Please visit the following links for more information on the Treasury's efforts to stem the flow of support to Hizballah.
Treasury Targets Hizballah Fundraising Network in the Triple Frontier of Argentina, Brazil, and Paraguay (December 2006)
Treasury Cuts Iran's Bank Saderat Off From U.S. Financial System (September 2006)
Treasury Designation Targets Hizballah's Bank (September 2006)
Treasury Designates Key Hizballah Fundraising Organization (August 2006)
Top Bush Adviser to Hold Talks in Brussels on Lebanon
U.S. President George Bush's national security adviser, Stephen Hadley, will be in Europe Wednesday for wide-ranging talks that would include the Lebanese situation, the White House said. Between Wednesday and Friday, Hadley will meet with NATO and European Union officials in Brussels, his German counterparts in Berlin and Russian officials in Moscow, said national Security Council spokesman Gordon Johndroe.
"They will discuss a wide range of issues, both bilateral and multilateral, including Afghanistan, Kosovo, Lebanon, issues in the Middle East," Johndroe said. Hadley also will likely discuss international efforts to convince Iran to halt its controversial nuclear activities, he said.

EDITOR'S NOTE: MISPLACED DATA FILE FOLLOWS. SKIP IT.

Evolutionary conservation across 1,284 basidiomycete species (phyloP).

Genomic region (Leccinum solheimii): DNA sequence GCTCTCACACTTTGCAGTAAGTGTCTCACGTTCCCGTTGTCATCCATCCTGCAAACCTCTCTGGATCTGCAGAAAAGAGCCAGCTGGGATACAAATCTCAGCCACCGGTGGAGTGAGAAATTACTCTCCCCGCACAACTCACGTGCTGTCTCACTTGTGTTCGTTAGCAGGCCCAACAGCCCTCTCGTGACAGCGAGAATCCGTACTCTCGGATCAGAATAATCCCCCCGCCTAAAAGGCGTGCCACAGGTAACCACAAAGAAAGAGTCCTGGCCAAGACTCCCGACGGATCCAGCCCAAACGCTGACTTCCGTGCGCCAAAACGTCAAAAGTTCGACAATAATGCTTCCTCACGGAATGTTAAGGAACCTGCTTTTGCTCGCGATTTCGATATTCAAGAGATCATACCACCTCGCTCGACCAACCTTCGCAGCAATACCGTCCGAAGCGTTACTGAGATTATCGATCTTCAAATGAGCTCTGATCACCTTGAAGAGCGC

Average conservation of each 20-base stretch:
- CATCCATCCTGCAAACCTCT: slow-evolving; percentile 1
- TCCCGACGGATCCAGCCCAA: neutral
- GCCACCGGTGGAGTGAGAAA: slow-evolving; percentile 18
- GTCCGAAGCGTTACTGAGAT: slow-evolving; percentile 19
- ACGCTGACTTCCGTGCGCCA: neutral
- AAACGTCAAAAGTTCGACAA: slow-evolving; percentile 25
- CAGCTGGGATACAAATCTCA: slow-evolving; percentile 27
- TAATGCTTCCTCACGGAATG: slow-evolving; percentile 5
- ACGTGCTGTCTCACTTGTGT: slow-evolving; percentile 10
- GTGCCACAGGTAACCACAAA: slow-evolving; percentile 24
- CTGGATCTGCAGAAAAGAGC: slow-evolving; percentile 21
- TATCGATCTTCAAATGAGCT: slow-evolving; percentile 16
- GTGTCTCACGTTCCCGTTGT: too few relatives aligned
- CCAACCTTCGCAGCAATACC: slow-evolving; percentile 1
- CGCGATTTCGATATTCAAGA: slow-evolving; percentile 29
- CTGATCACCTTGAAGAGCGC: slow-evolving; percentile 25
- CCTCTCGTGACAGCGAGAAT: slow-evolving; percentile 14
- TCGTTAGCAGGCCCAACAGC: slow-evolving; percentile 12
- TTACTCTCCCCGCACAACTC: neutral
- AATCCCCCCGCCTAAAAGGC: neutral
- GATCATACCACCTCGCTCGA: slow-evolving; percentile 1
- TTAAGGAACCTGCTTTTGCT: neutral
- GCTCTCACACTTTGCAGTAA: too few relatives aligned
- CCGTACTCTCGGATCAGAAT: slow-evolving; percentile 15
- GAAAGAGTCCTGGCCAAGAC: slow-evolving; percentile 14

The trip was not prompted by any particular diplomatic development, Johndroe said. "This is part of continuing consultations and dialogue that Mr. Hadley has" with foreign officials, Johndroe said.(AFP-Naharnet) (AFP photo shows Hadley) Beirut, 21 Feb 07, 10:32
Government Asks U.N. to Extend Mandate of Brammertz' Commission
Naharnet: Prime Minister Fouad Saniora's government has approved a bill asking the U.N. Security Council to extend by one year the mandate of the commission investigating ex-Premier Rafik Hariri's assassination. LBC TV said Tuesday Justice Minister Charles Rizk proposed the bill early because he feared disputes between the pro- and anti-government camps in Lebanon could delay efforts to establish a tribunal to prosecute suspects in the murder.
The bill must now be forwarded to the Security Council for endorsement. The U.N. panel, headed by Belgian judge Serge Brammertz, is investigating the death of Hariri and 22 others in a massive bomb blast in February 2005 on the Beirut seafront. Its current mandate expires in June.